News Release

Cost of War: Breaking It Down


Monday (January 17) is the 50th anniversary of President Dwight Eisenhower’s farewell address, in which he warned of the rise of a “military-industrial complex.”
Martin Luther King Day is also Monday. He said: “A nation that continues year after year to spend more money on military defense than on programs of social uplift is approaching spiritual death.”
On Tuesday, the LA Times reported, Vice President Biden “backed away from his own recent promise that the U.S. would pull out of the country ‘come hell or high water’ by 2014.” Instead “conceding that the U.S. might retain a presence in Afghanistan when the 2014 deadline hits and beyond.”

Comerford is executive director of the National Priorities Project; Hellman is budget analyst for the group, which as part of the re-launch of its website,, has just issued “What’s at Stake?” — 50 state-level briefs focused on the impact of war spending.
Hellman said today: “In state after state, tough decisions are being made about critical programs that touch people’s lives. It’s imperative that we examine the locally-based opportunity costs of federal spending decisions. NPP’s numbers will help people assess the magnitude of war spending and draw their own important conclusions. This is especially important as Vice President Biden signals open-ended war plans.”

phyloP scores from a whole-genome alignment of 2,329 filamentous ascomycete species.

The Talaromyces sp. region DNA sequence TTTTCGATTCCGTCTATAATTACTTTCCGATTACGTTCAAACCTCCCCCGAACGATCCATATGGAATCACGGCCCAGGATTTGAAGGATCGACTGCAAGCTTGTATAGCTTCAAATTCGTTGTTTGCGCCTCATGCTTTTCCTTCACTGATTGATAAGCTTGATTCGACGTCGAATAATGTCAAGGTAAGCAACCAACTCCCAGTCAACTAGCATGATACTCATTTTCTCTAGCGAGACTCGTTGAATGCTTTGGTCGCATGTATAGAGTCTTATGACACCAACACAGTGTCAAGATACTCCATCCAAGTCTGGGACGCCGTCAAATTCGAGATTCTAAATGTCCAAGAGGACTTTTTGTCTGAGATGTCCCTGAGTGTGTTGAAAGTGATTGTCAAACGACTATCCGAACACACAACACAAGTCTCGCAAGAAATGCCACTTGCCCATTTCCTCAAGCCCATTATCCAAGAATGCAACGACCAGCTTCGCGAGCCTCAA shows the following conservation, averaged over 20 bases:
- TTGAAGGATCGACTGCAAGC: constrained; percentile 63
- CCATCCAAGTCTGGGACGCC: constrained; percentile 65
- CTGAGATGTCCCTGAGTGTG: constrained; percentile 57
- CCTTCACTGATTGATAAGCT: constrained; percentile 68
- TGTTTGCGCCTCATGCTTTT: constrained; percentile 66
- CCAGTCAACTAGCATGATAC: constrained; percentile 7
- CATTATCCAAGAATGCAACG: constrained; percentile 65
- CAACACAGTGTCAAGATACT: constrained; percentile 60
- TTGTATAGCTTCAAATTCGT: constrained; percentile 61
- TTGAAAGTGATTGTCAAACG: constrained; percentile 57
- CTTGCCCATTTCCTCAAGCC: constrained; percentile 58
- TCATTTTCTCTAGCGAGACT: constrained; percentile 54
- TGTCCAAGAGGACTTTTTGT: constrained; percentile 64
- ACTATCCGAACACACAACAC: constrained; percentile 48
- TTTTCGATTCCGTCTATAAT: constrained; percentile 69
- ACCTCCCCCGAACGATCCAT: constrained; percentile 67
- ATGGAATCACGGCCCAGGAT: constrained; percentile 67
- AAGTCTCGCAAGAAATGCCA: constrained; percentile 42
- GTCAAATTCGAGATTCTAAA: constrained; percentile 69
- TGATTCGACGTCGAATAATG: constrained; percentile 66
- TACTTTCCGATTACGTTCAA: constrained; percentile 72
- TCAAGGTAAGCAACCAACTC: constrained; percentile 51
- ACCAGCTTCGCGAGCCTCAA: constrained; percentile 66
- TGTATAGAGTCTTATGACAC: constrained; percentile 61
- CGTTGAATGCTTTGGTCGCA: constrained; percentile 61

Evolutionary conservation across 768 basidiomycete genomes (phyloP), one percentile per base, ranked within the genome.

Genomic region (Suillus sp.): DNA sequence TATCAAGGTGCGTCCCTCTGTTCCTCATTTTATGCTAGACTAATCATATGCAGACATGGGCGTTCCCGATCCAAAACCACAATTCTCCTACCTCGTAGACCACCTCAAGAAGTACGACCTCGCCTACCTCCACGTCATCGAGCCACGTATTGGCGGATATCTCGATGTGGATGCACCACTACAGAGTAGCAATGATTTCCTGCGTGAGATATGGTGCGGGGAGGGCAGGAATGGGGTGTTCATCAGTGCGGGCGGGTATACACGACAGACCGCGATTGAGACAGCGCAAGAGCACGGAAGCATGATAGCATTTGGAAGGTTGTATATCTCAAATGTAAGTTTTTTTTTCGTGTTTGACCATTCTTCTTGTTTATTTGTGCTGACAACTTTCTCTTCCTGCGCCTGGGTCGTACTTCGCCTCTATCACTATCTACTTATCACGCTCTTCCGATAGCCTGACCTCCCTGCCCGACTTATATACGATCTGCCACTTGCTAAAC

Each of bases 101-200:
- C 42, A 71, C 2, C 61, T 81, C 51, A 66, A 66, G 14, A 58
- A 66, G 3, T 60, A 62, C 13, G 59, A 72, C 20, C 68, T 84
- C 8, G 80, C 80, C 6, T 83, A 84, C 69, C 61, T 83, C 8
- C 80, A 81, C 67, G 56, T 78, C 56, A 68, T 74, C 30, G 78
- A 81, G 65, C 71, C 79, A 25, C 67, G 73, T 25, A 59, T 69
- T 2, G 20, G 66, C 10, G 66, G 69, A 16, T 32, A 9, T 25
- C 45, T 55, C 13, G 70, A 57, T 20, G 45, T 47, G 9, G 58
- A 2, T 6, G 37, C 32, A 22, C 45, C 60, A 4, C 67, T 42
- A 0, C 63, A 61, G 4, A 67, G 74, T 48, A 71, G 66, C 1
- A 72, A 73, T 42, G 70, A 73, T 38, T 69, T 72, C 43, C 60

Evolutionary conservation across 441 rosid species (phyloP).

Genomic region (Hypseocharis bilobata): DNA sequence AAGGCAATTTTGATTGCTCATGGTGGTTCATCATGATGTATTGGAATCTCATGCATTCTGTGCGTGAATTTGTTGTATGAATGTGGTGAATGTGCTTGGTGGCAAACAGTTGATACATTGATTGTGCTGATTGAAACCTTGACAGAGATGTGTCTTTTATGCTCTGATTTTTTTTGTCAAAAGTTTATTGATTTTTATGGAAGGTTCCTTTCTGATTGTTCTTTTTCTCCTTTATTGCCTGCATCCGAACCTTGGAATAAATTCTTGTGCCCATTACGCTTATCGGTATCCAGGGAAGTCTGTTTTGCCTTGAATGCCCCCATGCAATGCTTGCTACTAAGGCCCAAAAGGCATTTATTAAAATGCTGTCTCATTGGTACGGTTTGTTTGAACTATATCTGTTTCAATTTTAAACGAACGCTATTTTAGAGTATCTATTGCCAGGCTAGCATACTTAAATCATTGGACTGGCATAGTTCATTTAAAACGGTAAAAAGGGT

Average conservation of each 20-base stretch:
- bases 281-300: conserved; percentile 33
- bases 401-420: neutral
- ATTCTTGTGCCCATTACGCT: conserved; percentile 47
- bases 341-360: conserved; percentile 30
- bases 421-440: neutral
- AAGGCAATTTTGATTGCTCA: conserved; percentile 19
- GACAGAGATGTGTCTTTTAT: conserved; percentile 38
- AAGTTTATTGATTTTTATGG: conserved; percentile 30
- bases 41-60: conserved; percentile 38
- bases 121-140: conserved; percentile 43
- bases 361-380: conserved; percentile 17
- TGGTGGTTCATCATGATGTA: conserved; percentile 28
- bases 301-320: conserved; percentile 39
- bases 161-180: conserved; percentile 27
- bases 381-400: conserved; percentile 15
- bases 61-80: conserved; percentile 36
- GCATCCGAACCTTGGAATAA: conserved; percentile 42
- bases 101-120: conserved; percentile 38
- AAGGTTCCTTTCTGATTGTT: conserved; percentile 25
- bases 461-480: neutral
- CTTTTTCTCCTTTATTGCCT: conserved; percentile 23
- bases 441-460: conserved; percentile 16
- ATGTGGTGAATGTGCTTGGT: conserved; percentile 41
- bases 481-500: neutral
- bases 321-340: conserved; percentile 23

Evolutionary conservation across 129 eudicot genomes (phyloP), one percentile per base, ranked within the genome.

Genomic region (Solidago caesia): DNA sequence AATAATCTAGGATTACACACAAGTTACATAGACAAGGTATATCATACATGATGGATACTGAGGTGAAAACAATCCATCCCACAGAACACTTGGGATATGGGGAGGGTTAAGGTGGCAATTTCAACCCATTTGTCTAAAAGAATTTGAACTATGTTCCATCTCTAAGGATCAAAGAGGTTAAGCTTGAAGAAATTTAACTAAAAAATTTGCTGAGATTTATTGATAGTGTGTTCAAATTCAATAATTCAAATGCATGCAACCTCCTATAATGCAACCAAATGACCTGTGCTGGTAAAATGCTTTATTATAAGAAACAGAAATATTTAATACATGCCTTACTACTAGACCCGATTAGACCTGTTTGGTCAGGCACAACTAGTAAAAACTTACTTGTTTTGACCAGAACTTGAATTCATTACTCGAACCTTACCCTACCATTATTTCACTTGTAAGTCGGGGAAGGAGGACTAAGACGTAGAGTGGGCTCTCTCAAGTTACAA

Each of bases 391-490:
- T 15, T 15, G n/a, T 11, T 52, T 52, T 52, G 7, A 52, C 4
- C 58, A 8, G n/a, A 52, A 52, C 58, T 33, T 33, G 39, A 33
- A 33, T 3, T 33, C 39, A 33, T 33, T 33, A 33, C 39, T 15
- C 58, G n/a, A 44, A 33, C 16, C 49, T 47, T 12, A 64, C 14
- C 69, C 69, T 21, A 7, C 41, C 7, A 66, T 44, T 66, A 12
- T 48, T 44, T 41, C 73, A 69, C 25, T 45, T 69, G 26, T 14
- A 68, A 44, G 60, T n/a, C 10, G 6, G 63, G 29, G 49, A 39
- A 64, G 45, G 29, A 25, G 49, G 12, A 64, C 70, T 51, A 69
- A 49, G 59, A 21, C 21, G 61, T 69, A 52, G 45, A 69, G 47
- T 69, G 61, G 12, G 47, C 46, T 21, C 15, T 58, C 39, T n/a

Highlights of “What’s at Stake?” include a gap analysis focused on Head Start, health insurance, renewable energy and higher education with findings such as:

  • “New York has 128,128 Head Start-eligible children, yet only 48,013 Head Start places. For New York’s share of this year’s Afghan war spending, the state could fund Head Start places for all eligible children for 21 years.”
  • “Wisconsin has 527,000 uninsured residents. For Wisconsin’s cumulative Afghan war spending, the state could provide insurance for all uninsured for three years.”
  • * “Washington [state] consumes 1,168,531 Billion British thermal units of non-renewable energy and only 881,676 BBtu renewable energy. For Washington’s share of cumulative Afghan and Iraq war spending, it could pay 23 percent of the cost to convert all non-renewable energy to all solar energy or 79 percent to convert to all wind energy.”
  • “At the University of North Carolina, Chapel Hill, the North Carolina share of total war spending ($34 billion) would fund all in-state expenses of a four-year education for each incoming freshman class for the next 135 years.”

Excerpt of Eisenhower’s farewell address

Full address, text and audio
See King’s speech “Beyond Vietnam — A Time to Break Silence

For more information, contact at the Institute for Public Accuracy:
Sam Husseini, (202) 347-0020; or David Zupan, (541) 484-9167